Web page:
Silencing Self-Harm

shhhAn email I received after yesterday’s post, (quoted with permission):

“I just read your post from yesterday and I just wanted to say I think you’ve hit the nail on the head. I go to a private school and self-harm is not spoken about enough.  I’ve recently been isolating myself a lot more after I was told I had to wear a cardigan under my blazer because I have scars on my wrist. I also have a friend at another school who got removed from boarding because she self-harms, making her feel more isolated and picked on.

I understand that it’s not good for other people to see it but I spend many hours worrying about people seeing it and that has just made me even more worried. I also got told that I wasn’t allowed to talk to my friends about it, hence why I isolate myself.  Only 3 of my friends know and (in the past) they would ask me if I’m okay and stuff and now that doesn’t happen. I understand that my friends shouldn’t be burdened with my issues but I now feel really alone and isolated.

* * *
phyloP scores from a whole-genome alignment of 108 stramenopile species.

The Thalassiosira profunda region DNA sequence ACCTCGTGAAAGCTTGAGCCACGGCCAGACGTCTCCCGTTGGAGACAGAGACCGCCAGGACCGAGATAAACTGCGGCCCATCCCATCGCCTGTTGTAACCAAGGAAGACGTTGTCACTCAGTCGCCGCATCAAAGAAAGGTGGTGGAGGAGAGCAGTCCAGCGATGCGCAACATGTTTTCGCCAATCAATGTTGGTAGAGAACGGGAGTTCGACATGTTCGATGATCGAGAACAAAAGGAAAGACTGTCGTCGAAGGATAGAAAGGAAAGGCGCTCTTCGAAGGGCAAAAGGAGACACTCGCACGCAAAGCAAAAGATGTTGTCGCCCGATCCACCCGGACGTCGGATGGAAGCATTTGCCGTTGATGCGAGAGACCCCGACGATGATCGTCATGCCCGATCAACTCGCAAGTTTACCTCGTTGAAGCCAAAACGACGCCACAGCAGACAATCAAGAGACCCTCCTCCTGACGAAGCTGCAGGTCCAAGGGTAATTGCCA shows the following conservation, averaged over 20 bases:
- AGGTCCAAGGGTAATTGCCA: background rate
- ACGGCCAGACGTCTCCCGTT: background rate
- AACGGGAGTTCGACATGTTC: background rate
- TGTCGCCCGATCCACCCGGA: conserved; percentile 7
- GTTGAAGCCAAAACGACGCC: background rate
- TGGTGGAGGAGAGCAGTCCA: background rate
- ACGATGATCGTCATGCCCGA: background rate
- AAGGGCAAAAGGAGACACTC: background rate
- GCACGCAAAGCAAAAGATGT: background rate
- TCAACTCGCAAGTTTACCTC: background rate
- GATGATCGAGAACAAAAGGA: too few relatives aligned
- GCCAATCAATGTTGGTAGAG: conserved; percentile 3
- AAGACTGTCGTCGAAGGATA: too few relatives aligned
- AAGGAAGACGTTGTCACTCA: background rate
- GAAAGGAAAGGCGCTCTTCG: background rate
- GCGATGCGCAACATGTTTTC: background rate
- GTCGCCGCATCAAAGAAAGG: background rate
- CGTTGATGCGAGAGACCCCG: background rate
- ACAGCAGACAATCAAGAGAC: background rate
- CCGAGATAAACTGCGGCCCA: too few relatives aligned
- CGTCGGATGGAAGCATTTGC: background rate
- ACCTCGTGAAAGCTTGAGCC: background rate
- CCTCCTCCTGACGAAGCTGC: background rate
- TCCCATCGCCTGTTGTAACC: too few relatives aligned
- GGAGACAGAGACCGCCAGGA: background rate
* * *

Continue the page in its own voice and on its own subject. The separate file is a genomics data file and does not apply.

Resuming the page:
I have teachers I can talk to but they’re not the same as friends. Schools need to start talking more. There are many girls I know who have issues and aren’t getting help because they are scared to talk about it.”

 

There are many reasons why people self-harm. It can be a cry for help or a way of managing severe emotional distress; such as dealing with sexual abuse. In this situation the person may already have been silenced for many years.  You already feel ashamed and guilty and isolated.

Here’s the thing: you’re not silencing the self-harm.  You’re silencing the harmer. Self-harm is writing on their body the things they can’t say. And when they’re told to hide that too – well, there’s nothing left.

18 thoughts on “Silencing Self-Harm